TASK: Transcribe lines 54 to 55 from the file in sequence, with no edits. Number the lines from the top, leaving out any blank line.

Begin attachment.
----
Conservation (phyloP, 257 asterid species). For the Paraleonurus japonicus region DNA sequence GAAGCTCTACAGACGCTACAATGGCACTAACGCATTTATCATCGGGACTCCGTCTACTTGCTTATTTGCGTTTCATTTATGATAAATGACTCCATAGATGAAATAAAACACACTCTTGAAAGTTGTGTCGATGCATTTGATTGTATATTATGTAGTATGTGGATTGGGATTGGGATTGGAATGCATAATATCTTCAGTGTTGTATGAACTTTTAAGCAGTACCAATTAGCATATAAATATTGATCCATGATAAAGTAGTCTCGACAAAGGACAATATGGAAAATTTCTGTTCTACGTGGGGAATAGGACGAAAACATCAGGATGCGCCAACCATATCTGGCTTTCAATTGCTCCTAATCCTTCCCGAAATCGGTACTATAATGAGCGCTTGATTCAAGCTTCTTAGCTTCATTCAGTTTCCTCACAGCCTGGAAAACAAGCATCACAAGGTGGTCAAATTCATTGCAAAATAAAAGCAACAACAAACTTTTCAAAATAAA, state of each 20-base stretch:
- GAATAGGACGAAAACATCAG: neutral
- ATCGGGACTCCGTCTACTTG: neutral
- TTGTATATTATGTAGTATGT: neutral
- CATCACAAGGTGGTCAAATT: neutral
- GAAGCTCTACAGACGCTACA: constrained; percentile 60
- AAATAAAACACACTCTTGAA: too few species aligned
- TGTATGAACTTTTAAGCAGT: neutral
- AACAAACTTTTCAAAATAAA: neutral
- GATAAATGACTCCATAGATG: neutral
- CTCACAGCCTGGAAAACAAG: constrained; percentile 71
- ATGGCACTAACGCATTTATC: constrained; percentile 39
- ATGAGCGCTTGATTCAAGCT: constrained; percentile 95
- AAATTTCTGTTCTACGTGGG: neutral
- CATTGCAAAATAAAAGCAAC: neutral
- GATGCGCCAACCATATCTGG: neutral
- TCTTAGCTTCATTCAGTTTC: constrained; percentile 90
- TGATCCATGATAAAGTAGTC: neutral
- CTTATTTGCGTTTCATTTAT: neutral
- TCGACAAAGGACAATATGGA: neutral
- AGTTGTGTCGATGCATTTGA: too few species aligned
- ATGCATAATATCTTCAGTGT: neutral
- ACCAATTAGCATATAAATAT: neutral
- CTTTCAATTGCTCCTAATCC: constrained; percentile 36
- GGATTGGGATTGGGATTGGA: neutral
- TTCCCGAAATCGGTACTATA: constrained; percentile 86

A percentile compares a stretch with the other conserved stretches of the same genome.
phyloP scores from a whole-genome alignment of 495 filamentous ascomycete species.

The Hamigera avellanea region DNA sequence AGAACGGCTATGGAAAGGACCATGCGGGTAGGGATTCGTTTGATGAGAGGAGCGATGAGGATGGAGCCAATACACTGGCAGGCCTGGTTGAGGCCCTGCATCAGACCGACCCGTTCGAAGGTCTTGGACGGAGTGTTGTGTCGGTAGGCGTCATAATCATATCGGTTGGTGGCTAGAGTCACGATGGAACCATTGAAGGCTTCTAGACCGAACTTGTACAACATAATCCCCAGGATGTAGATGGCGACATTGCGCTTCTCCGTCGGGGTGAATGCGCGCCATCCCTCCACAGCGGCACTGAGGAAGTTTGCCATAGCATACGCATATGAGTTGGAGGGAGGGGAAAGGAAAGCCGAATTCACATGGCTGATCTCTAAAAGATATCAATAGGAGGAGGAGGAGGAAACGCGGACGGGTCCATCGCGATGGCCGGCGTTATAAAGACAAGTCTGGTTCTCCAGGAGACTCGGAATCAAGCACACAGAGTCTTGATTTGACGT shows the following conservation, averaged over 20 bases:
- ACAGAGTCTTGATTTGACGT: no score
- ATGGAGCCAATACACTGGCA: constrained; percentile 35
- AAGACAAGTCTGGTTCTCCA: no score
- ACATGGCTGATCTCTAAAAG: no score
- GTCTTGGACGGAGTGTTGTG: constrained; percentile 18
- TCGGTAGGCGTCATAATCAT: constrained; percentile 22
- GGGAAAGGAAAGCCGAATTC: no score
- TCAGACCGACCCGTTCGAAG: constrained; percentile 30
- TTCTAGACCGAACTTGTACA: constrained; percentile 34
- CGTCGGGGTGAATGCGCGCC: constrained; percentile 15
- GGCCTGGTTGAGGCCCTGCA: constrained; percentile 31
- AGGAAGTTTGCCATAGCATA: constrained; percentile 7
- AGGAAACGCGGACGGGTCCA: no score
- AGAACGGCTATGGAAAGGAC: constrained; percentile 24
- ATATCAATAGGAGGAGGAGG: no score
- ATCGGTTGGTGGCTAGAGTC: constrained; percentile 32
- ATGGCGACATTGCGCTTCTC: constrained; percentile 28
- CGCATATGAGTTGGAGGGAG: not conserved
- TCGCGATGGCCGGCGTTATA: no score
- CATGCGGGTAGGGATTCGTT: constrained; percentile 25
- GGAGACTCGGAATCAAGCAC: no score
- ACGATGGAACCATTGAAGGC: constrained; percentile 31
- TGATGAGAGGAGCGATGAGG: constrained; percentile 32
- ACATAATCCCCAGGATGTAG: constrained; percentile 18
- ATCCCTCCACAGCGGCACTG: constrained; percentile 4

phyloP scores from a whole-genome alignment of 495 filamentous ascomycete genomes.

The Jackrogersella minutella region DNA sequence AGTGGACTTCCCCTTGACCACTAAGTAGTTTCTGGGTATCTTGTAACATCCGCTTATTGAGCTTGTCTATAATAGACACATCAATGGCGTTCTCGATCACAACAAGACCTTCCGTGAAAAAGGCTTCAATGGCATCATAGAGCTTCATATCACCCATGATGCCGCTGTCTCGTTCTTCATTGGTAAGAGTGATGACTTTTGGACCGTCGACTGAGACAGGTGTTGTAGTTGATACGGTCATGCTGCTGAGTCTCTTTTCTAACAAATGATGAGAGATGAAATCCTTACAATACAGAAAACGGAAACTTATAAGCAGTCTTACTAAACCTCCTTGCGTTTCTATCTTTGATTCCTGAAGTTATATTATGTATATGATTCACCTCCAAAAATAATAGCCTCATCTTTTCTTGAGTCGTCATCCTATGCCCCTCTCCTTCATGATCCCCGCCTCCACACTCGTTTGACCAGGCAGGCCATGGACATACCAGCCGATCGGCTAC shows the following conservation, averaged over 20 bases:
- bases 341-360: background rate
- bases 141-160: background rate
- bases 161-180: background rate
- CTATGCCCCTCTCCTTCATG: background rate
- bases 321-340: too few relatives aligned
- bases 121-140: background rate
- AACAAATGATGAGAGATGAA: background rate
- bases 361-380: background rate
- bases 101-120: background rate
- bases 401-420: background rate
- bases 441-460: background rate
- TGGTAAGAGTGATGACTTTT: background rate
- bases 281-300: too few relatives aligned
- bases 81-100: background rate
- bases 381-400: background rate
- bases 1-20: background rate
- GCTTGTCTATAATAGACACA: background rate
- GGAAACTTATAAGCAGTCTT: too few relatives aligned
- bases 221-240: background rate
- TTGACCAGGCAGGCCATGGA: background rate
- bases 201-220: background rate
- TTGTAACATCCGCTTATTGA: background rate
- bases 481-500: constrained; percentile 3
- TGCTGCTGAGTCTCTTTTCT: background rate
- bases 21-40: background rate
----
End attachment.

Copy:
- ATCCCTCCACAGCGGCACTG: constrained; percentile 4

phyloP scores from a whole-genome alignment of 495 filamentous ascomycete genomes.